Photobucket - Video and Image Hosting
Didn't post the pictures right the first time.

RE: a twist on vertical gardening

Are you trying to sell products in an area where selling products is expressly forbidden?

Nice looking pictures, I like the idea of growing in 2 litre bottles, what are you doing about soil?

Also theres no way to fit 32 corn plants in 2 square feet, thats 9 square inches per corn plant, radishes and corrots you can do that to, not corn.

RE: a twist on vertical gardening


"Are you trying to sell products in an area where selling products is expressly forbidden?"

I'm afraid so, based on the Are You Disabled message thread posted in the Accessible Gardening forum and the 80 plant rack-2'x4'x6' space message thread in the Small Spaces and Urban Gardening forum. A search for georgeiii in iVillage's GardenWeb yields quite a few message threads.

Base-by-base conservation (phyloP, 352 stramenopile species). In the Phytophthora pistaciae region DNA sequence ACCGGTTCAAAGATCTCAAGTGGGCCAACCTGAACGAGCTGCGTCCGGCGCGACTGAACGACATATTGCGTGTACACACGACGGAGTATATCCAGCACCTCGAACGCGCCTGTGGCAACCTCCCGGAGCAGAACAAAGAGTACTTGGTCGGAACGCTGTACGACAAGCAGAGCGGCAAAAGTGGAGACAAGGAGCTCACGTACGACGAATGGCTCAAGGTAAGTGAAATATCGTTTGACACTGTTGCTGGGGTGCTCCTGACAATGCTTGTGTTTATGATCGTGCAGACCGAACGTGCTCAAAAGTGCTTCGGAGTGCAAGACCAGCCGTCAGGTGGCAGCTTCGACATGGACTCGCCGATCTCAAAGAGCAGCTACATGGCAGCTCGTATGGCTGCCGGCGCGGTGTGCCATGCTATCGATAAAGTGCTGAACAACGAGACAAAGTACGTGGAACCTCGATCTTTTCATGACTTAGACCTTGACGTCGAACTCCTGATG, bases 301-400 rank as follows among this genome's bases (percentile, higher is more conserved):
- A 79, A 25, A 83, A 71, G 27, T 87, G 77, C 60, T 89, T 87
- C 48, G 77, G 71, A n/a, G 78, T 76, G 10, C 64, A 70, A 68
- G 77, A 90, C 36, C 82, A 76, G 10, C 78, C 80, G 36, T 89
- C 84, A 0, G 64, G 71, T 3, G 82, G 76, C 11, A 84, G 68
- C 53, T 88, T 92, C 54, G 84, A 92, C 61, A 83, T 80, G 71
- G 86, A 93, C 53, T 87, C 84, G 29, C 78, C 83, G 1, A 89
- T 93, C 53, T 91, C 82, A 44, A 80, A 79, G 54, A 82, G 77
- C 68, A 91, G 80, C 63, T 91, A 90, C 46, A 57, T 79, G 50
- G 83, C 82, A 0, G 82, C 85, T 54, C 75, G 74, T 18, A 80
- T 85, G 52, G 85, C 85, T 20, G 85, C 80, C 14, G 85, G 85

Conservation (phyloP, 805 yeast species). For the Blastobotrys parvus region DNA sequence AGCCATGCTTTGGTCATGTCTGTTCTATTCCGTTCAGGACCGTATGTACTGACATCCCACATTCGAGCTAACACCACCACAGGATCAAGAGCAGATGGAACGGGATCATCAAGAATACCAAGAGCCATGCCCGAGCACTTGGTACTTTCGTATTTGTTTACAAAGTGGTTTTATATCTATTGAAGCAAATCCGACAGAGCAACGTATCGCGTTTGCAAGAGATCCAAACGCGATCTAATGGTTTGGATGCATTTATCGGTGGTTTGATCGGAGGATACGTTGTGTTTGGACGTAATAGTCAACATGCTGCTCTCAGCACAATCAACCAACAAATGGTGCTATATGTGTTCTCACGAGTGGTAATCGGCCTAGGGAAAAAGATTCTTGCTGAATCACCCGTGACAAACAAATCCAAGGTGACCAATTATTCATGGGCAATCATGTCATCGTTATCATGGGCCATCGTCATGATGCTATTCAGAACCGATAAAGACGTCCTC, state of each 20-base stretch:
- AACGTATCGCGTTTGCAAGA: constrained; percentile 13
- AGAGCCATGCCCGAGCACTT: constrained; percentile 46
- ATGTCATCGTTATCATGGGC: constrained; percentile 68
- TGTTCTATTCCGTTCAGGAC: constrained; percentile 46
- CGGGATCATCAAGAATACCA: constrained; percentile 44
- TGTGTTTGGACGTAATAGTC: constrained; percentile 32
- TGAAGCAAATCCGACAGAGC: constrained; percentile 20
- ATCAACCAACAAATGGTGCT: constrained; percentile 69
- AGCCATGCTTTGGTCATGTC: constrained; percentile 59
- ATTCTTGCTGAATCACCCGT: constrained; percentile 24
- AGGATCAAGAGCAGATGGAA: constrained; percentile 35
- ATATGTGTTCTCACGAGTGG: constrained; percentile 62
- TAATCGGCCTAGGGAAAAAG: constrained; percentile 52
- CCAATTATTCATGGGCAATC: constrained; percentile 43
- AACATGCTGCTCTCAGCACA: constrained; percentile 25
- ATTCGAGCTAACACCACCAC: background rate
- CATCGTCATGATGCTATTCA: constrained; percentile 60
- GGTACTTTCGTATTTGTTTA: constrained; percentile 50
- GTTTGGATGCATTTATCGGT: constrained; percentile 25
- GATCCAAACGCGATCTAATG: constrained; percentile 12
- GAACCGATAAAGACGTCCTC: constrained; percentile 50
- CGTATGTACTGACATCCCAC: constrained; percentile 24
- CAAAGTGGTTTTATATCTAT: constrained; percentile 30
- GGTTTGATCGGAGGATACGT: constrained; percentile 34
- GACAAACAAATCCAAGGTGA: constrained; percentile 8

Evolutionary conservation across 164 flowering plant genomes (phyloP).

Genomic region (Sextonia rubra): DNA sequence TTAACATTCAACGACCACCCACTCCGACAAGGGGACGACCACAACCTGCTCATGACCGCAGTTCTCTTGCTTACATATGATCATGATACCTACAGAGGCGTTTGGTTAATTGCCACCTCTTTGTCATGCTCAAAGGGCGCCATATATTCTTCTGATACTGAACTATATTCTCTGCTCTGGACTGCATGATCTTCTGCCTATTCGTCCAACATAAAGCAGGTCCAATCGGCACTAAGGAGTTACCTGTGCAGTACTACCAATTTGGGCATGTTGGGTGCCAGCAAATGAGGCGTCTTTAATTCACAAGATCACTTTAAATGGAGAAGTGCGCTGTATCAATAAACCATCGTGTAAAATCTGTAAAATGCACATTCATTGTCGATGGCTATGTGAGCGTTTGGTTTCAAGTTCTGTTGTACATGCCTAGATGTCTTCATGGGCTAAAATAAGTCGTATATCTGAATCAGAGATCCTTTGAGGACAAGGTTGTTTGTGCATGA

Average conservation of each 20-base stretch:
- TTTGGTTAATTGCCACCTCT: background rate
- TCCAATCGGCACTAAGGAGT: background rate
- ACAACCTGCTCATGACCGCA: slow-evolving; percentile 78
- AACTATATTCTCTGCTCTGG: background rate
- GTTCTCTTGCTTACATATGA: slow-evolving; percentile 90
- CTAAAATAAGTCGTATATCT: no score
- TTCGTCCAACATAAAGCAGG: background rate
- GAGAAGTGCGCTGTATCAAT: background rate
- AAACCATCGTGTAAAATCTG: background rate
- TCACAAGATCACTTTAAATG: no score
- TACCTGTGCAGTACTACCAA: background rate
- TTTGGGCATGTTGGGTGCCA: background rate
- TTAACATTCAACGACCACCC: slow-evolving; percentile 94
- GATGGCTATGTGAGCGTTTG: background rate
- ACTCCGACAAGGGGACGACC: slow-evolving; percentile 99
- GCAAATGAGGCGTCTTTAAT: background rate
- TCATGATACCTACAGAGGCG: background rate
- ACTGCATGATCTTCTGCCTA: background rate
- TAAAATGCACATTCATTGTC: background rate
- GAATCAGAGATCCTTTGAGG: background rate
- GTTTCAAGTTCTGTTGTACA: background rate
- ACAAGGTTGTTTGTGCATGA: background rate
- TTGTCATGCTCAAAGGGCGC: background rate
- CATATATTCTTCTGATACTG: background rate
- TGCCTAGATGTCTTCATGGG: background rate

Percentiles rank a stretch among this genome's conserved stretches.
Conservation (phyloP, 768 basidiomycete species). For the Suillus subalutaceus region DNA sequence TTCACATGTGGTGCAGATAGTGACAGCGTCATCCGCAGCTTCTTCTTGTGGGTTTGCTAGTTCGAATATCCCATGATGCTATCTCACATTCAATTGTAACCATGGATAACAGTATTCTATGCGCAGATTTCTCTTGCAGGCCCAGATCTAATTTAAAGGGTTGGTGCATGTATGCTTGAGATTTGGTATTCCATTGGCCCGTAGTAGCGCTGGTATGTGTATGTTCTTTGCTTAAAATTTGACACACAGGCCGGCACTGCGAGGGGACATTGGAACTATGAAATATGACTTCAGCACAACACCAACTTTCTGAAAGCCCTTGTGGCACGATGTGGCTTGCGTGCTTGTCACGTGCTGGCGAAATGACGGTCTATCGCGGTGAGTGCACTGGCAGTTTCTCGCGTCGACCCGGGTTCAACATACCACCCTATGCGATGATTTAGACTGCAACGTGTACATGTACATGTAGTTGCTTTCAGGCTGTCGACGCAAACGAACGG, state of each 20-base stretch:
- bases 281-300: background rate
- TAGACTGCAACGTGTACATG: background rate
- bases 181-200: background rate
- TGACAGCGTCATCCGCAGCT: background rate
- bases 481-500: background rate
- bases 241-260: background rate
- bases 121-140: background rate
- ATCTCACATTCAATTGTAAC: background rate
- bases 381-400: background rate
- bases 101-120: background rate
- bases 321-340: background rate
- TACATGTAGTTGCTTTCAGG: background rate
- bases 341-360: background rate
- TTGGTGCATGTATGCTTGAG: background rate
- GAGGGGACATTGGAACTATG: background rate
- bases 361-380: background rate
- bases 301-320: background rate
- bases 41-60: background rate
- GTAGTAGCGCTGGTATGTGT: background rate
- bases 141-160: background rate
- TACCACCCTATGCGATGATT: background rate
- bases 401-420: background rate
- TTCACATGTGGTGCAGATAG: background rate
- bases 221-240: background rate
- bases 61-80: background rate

RE: a twist on vertical gardening

i dont know if he's selling nyhting but he sure is proud of his pictures becasue everytime anyone post anyhting he comes in and post how his method is better.

I'm glad he is excited about building things and growing but this isn't

RE: a twist on vertical gardening

Haahahaaa please Ladies and Gentlemen if any of you can find anywhere on any thread over the whole GW where I advertized, tried to sell or anyone who ever bought anything from me (search the whole internet) please get back with me. Now hmmmmm. I think the questions should be do those idea's work. Anybody? Because if you got angry at me last year your going to be livid this year. Oh and Brenden, look at the pictures ( I don't have to brag)it's less than 5 inches. Please stick around.

RE: a twist on vertical gardening

Well once again I have an idea some of you might be interested in. It's called The Tomato Waterfall. It's a vertical garden. 6.5' high by 2' wide. Holds 30 2-liter bottles. The structure itself is made of PVC pipe and fittings. Cost less than 20 dollars to build. All plants growing in it are full sized. I have three Tomato Waterfalls so far. The top 8 slots are for tomato's. The weight of the tomato are supported by a rope network attached to the top of each pole. I'm going to add 2 cantiloupes to the base slots just for interest.